N.B. “Kaedama” means that you want a second helping of noodles only. The price will vary depending on the store, with some offering it for free.
・Recommended shop: Oreryu Shio-Ramen
This shio (salt) ramen shop was born in Shibuya and now they have 15 stores located in Tokyo and also overseas in Hong Kong. In addition to being popular with locals, many people also come from abroad, so there are times you may have to wait in line for a seat. The menu features a bountiful variety of dishes, so you’ll want to come again and again.
You’ll probably have to join a queue of diners before purchasing your requested menu item from the ticket vending machine. Remember that when handing your ticket to the clerk, you’ll be asked about your preferred noodle hardness.
Kaedama (Noddle refill): 150 yen
A paper apron is provided free of charge
Oreryu Jyukusei Shio Ramen 680 yen
It almost appears as if soy milk has been poured into it, but this broth is made from chicken bones, genkotsu (pork femur), and green onions that are cooked for a short amount of time in a cylindrical pressure cooker. This helps it reduce down to a broth that is rich in umami (savory) and sweet flavors.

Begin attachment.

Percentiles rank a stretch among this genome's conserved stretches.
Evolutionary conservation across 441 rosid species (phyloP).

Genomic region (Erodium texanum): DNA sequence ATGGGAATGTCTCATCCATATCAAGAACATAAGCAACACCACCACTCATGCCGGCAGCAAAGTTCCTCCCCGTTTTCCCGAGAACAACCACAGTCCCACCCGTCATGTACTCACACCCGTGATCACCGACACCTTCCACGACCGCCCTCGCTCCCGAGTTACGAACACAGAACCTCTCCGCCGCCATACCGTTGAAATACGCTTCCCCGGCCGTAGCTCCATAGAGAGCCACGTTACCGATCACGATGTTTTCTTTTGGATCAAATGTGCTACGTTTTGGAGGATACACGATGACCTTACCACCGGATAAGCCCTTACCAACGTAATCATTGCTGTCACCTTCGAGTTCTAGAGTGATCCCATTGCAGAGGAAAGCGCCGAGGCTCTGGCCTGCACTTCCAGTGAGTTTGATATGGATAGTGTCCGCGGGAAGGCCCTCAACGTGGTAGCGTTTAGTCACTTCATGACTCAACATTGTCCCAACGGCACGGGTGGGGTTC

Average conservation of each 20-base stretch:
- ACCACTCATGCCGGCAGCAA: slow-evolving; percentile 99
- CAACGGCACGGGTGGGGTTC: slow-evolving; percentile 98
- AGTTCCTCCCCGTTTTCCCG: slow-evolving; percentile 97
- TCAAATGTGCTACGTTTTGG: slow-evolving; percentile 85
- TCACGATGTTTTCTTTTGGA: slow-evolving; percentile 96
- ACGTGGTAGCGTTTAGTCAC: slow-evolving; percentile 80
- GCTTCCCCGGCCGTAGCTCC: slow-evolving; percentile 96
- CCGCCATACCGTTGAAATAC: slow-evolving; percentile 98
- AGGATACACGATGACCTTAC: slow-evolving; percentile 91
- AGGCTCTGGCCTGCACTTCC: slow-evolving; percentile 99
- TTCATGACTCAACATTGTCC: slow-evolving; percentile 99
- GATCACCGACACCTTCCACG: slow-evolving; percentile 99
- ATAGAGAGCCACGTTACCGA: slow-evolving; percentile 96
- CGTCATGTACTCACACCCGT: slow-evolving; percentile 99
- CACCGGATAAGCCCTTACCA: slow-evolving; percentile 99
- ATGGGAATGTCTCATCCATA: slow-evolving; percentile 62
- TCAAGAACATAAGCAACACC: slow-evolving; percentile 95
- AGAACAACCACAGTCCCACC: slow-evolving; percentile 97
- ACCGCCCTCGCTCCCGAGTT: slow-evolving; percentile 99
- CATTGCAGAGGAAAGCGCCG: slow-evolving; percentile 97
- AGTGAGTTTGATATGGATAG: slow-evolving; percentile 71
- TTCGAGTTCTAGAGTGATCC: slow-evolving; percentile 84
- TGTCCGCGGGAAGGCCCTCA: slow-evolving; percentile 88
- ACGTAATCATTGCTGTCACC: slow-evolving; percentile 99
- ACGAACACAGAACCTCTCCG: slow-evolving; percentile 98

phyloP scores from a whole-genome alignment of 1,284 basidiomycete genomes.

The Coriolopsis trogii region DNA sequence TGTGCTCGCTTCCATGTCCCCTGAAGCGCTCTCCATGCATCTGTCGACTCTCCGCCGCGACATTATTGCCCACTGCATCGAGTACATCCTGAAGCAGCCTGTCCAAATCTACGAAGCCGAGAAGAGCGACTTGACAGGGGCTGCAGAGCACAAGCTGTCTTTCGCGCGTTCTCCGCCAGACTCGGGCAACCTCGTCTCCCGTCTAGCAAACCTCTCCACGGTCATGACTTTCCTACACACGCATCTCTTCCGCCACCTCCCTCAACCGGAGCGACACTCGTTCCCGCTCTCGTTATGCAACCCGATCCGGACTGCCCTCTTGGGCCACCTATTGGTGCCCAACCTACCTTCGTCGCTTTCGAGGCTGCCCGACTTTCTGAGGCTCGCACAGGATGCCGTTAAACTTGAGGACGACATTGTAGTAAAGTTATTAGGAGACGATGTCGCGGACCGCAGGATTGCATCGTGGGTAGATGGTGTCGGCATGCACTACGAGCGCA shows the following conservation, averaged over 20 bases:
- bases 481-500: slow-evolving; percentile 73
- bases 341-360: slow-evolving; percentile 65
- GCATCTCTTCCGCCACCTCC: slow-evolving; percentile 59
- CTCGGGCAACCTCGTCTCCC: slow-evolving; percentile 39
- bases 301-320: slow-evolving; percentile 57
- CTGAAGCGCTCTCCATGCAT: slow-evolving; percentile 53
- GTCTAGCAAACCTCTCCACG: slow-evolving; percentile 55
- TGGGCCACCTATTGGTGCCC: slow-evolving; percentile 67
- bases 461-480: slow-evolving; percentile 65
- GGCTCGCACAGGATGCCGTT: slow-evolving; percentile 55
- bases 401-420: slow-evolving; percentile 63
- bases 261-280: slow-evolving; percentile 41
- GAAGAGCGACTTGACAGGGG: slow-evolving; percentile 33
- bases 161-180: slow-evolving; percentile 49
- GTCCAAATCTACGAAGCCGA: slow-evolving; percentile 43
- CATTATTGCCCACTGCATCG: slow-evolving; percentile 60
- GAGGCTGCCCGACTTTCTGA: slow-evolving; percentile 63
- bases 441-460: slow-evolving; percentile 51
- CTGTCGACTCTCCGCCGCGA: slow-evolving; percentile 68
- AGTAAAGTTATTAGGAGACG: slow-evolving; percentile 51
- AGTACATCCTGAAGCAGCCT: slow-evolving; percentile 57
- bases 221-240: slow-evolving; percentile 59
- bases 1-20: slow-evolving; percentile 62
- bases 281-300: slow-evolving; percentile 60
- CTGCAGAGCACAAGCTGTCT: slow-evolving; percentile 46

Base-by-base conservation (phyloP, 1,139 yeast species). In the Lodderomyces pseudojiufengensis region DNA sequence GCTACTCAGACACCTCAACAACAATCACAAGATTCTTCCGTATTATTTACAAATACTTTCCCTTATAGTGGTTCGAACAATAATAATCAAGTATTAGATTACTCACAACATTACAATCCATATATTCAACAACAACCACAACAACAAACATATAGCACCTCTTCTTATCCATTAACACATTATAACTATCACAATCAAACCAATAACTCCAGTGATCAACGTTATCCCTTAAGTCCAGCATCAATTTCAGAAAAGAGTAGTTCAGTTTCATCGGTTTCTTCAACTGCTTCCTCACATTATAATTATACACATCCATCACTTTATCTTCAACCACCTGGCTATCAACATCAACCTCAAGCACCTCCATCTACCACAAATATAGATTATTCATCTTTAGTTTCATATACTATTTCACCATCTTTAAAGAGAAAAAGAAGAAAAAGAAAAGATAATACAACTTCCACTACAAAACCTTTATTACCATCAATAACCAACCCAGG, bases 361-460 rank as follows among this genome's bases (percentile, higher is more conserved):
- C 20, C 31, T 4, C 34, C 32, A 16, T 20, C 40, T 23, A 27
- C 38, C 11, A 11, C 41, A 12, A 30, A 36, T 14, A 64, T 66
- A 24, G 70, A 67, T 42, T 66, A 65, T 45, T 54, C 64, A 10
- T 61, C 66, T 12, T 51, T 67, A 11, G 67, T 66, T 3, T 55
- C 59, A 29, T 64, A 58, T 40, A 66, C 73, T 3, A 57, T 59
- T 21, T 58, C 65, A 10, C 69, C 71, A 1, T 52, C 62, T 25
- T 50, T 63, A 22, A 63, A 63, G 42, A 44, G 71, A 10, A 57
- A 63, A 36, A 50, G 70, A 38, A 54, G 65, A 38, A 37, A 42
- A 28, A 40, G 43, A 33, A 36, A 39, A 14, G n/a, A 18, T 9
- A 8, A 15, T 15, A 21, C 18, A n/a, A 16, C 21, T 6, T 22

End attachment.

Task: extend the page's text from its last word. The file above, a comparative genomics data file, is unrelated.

Oreryu Shio-Ramen Toppings
There are always six different toppings available, so customers can enjoy the change in flavors and different combinations by adding recommended toppings while enjoying their meals.
Recommended Toppings to Add:
1. Iwa nori (Wild Harvested Seaweed)
2. Tororo Kombu (Shredded Kombu)
3. Ume (Pickled Plum)
4. Yuzu Koshou (Yuzu Salt & Pepper)
5. Oreryu Ra-yu (Chili Oil)
6. Oreryu Ma-ninniku (Roasted Garlic)
Oreryu Shio-Ramen Toppings